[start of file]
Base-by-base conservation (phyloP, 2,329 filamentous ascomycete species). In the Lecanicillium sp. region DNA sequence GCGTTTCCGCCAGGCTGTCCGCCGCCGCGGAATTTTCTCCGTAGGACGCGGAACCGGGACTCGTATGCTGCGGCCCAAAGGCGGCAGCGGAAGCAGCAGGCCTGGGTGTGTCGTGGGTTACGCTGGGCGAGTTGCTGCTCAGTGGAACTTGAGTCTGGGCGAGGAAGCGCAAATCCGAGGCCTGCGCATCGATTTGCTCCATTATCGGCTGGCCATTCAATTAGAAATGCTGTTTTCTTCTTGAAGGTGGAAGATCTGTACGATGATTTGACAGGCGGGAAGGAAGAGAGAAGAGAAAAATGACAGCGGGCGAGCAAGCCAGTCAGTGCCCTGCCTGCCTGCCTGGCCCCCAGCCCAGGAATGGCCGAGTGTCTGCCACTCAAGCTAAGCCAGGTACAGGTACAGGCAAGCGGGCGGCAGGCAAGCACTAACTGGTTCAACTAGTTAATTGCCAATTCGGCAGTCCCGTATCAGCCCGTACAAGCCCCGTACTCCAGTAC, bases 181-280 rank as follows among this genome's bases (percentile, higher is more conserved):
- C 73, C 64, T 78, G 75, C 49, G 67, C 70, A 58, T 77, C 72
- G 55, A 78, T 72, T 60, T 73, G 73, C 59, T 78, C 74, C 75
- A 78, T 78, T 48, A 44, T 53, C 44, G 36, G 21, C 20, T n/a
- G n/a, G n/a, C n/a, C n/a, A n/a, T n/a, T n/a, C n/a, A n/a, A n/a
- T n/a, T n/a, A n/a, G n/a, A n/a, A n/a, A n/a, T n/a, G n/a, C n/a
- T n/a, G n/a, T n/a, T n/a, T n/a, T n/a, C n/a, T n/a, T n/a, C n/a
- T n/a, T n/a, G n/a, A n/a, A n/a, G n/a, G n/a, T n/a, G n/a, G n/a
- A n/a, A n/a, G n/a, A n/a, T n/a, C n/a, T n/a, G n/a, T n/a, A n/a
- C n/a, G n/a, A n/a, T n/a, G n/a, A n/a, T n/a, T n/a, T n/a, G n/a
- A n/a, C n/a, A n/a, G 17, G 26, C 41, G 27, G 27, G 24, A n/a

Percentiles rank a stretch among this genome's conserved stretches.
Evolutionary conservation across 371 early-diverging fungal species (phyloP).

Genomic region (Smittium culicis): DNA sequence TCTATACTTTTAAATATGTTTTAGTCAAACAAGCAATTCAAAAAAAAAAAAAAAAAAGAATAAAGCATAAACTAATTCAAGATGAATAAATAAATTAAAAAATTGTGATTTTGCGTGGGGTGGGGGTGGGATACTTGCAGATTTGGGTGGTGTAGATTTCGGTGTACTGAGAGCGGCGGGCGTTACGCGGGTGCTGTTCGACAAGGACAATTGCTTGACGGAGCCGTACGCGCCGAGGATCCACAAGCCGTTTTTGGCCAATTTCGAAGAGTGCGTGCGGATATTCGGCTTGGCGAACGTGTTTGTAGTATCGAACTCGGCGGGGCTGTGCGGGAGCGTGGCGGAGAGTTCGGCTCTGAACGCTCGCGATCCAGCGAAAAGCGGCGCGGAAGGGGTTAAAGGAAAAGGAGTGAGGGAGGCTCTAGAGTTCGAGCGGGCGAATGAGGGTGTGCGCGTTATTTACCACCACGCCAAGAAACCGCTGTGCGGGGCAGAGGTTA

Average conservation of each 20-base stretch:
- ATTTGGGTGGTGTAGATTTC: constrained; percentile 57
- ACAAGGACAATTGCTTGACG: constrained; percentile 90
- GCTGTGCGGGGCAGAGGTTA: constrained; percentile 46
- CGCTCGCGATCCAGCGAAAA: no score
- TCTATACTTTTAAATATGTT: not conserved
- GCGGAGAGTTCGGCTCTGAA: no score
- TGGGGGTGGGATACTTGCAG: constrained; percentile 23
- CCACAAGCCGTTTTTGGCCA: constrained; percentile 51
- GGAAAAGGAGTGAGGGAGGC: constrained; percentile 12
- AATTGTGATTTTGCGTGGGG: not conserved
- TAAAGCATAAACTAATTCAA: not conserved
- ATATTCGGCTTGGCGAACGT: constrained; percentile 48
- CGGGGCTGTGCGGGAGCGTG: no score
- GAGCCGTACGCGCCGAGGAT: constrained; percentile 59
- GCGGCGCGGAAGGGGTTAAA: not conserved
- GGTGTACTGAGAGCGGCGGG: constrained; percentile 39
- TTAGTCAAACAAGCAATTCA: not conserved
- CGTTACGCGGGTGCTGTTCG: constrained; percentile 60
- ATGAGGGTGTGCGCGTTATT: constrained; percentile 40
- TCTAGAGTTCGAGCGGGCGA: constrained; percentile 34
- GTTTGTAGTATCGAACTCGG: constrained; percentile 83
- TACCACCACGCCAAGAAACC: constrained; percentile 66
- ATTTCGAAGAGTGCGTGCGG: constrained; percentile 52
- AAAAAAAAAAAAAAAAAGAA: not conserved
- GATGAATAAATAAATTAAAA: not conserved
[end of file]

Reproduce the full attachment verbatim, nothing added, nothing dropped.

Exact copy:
Base-by-base conservation (phyloP, 2,329 filamentous ascomycete species). In the Lecanicillium sp. region DNA sequence GCGTTTCCGCCAGGCTGTCCGCCGCCGCGGAATTTTCTCCGTAGGACGCGGAACCGGGACTCGTATGCTGCGGCCCAAAGGCGGCAGCGGAAGCAGCAGGCCTGGGTGTGTCGTGGGTTACGCTGGGCGAGTTGCTGCTCAGTGGAACTTGAGTCTGGGCGAGGAAGCGCAAATCCGAGGCCTGCGCATCGATTTGCTCCATTATCGGCTGGCCATTCAATTAGAAATGCTGTTTTCTTCTTGAAGGTGGAAGATCTGTACGATGATTTGACAGGCGGGAAGGAAGAGAGAAGAGAAAAATGACAGCGGGCGAGCAAGCCAGTCAGTGCCCTGCCTGCCTGCCTGGCCCCCAGCCCAGGAATGGCCGAGTGTCTGCCACTCAAGCTAAGCCAGGTACAGGTACAGGCAAGCGGGCGGCAGGCAAGCACTAACTGGTTCAACTAGTTAATTGCCAATTCGGCAGTCCCGTATCAGCCCGTACAAGCCCCGTACTCCAGTAC, bases 181-280 rank as follows among this genome's bases (percentile, higher is more conserved):
- C 73, C 64, T 78, G 75, C 49, G 67, C 70, A 58, T 77, C 72
- G 55, A 78, T 72, T 60, T 73, G 73, C 59, T 78, C 74, C 75
- A 78, T 78, T 48, A 44, T 53, C 44, G 36, G 21, C 20, T n/a
- G n/a, G n/a, C n/a, C n/a, A n/a, T n/a, T n/a, C n/a, A n/a, A n/a
- T n/a, T n/a, A n/a, G n/a, A n/a, A n/a, A n/a, T n/a, G n/a, C n/a
- T n/a, G n/a, T n/a, T n/a, T n/a, T n/a, C n/a, T n/a, T n/a, C n/a
- T n/a, T n/a, G n/a, A n/a, A n/a, G n/a, G n/a, T n/a, G n/a, G n/a
- A n/a, A n/a, G n/a, A n/a, T n/a, C n/a, T n/a, G n/a, T n/a, A n/a
- C n/a, G n/a, A n/a, T n/a, G n/a, A n/a, T n/a, T n/a, T n/a, G n/a
- A n/a, C n/a, A n/a, G 17, G 26, C 41, G 27, G 27, G 24, A n/a

Percentiles rank a stretch among this genome's conserved stretches.
Evolutionary conservation across 371 early-diverging fungal species (phyloP).

Genomic region (Smittium culicis): DNA sequence TCTATACTTTTAAATATGTTTTAGTCAAACAAGCAATTCAAAAAAAAAAAAAAAAAAGAATAAAGCATAAACTAATTCAAGATGAATAAATAAATTAAAAAATTGTGATTTTGCGTGGGGTGGGGGTGGGATACTTGCAGATTTGGGTGGTGTAGATTTCGGTGTACTGAGAGCGGCGGGCGTTACGCGGGTGCTGTTCGACAAGGACAATTGCTTGACGGAGCCGTACGCGCCGAGGATCCACAAGCCGTTTTTGGCCAATTTCGAAGAGTGCGTGCGGATATTCGGCTTGGCGAACGTGTTTGTAGTATCGAACTCGGCGGGGCTGTGCGGGAGCGTGGCGGAGAGTTCGGCTCTGAACGCTCGCGATCCAGCGAAAAGCGGCGCGGAAGGGGTTAAAGGAAAAGGAGTGAGGGAGGCTCTAGAGTTCGAGCGGGCGAATGAGGGTGTGCGCGTTATTTACCACCACGCCAAGAAACCGCTGTGCGGGGCAGAGGTTA

Average conservation of each 20-base stretch:
- ATTTGGGTGGTGTAGATTTC: constrained; percentile 57
- ACAAGGACAATTGCTTGACG: constrained; percentile 90
- GCTGTGCGGGGCAGAGGTTA: constrained; percentile 46
- CGCTCGCGATCCAGCGAAAA: no score
- TCTATACTTTTAAATATGTT: not conserved
- GCGGAGAGTTCGGCTCTGAA: no score
- TGGGGGTGGGATACTTGCAG: constrained; percentile 23
- CCACAAGCCGTTTTTGGCCA: constrained; percentile 51
- GGAAAAGGAGTGAGGGAGGC: constrained; percentile 12
- AATTGTGATTTTGCGTGGGG: not conserved
- TAAAGCATAAACTAATTCAA: not conserved
- ATATTCGGCTTGGCGAACGT: constrained; percentile 48
- CGGGGCTGTGCGGGAGCGTG: no score
- GAGCCGTACGCGCCGAGGAT: constrained; percentile 59
- GCGGCGCGGAAGGGGTTAAA: not conserved
- GGTGTACTGAGAGCGGCGGG: constrained; percentile 39
- TTAGTCAAACAAGCAATTCA: not conserved
- CGTTACGCGGGTGCTGTTCG: constrained; percentile 60
- ATGAGGGTGTGCGCGTTATT: constrained; percentile 40
- TCTAGAGTTCGAGCGGGCGA: constrained; percentile 34
- GTTTGTAGTATCGAACTCGG: constrained; percentile 83
- TACCACCACGCCAAGAAACC: constrained; percentile 66
- ATTTCGAAGAGTGCGTGCGG: constrained; percentile 52
- AAAAAAAAAAAAAAAAAGAA: not conserved
- GATGAATAAATAAATTAAAA: not conserved